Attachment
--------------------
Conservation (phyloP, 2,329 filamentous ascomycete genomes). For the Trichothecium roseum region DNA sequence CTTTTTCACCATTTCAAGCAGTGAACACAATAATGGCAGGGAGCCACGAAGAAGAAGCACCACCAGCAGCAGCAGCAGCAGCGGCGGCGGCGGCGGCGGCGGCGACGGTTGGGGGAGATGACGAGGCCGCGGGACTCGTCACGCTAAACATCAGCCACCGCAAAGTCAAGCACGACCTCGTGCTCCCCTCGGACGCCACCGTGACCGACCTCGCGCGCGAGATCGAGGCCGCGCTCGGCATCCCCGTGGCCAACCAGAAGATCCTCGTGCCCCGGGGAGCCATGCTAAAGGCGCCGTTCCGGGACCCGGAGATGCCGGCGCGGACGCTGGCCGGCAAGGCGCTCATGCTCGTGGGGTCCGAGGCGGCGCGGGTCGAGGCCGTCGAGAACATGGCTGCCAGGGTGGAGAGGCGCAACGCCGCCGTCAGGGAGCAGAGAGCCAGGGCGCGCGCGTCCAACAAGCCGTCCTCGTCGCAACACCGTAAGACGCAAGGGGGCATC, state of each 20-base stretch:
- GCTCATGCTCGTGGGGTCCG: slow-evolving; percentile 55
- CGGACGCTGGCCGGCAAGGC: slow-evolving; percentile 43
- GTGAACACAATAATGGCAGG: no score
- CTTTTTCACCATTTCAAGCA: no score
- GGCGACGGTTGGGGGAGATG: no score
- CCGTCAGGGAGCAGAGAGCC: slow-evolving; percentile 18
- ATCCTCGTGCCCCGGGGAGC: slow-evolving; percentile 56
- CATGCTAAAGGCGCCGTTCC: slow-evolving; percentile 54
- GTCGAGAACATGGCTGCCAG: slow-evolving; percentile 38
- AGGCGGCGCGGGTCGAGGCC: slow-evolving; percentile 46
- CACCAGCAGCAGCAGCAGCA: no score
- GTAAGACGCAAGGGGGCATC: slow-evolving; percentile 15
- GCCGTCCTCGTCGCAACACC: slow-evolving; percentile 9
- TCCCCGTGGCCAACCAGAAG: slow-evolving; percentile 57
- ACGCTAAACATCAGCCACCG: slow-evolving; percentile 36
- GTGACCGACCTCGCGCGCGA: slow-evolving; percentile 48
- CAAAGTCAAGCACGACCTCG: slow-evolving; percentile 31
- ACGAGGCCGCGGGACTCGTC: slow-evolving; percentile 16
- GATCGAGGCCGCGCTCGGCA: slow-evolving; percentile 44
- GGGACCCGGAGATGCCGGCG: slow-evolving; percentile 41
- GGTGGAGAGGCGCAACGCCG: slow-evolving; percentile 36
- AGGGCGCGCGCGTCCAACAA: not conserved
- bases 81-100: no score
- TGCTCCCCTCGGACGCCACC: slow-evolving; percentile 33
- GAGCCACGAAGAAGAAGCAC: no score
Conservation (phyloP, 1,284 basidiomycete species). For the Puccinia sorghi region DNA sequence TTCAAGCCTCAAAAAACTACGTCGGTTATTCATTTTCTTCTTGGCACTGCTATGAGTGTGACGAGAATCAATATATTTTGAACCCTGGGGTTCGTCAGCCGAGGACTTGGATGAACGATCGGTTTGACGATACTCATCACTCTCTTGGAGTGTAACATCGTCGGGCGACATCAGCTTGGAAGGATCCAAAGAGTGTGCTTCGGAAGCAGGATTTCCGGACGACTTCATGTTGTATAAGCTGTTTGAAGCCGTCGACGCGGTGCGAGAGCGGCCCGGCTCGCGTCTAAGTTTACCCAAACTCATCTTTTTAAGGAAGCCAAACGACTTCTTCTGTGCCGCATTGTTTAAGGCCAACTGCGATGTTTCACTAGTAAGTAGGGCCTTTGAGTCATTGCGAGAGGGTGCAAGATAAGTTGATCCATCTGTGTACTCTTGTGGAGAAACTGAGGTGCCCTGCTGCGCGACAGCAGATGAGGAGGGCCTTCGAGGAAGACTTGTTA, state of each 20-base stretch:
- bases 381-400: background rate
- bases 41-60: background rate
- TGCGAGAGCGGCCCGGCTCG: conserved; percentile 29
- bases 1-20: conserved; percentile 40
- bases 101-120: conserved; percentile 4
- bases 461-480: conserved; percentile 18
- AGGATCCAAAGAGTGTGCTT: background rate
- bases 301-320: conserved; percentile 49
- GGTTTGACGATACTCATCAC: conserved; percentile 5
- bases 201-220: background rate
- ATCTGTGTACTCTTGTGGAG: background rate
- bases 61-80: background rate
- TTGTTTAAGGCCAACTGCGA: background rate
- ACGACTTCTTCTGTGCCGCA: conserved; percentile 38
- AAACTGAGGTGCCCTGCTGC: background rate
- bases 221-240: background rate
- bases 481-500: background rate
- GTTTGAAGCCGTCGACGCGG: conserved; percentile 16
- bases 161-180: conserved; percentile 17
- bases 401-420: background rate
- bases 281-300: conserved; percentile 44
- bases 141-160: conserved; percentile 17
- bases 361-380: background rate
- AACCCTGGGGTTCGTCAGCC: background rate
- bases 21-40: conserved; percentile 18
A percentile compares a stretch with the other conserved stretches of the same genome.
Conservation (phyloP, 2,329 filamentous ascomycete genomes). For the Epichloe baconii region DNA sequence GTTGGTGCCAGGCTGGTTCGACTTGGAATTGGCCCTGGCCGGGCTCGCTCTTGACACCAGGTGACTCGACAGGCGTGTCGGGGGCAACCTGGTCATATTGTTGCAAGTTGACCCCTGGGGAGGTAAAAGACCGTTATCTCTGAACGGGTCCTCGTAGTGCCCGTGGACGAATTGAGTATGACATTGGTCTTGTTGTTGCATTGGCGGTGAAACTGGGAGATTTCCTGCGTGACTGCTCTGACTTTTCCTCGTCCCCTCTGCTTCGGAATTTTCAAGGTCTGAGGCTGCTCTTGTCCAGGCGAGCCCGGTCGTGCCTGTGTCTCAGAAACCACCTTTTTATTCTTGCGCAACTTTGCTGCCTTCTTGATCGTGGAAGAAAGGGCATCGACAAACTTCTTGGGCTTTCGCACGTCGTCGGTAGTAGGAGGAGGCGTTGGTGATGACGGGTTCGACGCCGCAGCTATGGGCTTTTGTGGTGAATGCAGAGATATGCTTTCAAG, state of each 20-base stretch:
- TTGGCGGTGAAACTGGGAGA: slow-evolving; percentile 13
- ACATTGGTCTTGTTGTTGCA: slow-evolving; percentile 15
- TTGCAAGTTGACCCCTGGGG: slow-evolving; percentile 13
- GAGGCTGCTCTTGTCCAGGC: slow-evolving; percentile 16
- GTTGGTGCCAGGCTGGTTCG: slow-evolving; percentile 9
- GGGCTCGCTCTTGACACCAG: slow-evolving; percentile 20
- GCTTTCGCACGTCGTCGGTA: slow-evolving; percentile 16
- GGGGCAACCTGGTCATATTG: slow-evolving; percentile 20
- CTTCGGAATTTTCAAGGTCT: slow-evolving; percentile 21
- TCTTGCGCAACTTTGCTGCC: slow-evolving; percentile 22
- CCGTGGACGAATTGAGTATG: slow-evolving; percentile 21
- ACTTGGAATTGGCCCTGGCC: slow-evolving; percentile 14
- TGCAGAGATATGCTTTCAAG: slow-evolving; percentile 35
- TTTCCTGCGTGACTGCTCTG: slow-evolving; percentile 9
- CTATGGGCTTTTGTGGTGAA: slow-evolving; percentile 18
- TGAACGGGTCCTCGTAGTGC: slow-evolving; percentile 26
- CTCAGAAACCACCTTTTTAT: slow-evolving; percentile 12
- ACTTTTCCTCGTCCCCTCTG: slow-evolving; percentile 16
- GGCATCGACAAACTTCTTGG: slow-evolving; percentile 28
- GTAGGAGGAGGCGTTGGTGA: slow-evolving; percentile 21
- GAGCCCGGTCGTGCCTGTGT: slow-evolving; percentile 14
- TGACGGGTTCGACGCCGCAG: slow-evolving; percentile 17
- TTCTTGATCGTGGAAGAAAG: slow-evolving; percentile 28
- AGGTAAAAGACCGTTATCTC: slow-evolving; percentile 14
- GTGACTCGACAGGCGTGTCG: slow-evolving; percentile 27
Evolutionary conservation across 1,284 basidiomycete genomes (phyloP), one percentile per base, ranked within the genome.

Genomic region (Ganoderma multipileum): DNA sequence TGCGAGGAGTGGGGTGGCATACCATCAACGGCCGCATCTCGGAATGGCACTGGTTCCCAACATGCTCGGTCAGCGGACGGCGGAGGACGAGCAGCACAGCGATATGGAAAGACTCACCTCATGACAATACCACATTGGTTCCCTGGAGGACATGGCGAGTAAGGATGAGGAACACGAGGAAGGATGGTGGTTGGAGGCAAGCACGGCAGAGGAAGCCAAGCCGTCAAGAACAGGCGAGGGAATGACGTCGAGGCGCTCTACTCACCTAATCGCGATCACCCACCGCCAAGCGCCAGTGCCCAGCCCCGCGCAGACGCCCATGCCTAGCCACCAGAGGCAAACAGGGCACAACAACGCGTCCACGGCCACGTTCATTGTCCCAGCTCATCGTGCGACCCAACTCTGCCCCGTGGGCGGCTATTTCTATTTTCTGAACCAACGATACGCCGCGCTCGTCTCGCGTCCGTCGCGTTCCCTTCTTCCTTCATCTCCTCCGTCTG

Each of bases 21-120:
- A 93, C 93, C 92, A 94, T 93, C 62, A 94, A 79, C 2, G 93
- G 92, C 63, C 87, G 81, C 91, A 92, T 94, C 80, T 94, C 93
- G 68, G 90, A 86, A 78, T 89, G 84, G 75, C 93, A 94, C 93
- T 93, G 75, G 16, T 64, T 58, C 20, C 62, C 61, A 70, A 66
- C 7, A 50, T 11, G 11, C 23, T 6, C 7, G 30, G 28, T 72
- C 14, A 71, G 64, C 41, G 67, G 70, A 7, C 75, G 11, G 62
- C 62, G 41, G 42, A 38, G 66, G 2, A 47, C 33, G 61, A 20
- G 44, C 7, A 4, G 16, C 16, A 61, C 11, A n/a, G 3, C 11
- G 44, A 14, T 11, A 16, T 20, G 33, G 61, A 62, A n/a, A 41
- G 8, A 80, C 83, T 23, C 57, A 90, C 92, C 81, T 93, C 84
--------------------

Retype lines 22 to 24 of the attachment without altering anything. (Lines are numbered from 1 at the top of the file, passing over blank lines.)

- GGTGGAGAGGCGCAACGCCG: slow-evolving; percentile 36
- AGGGCGCGCGCGTCCAACAA: not conserved
- bases 81-100: no score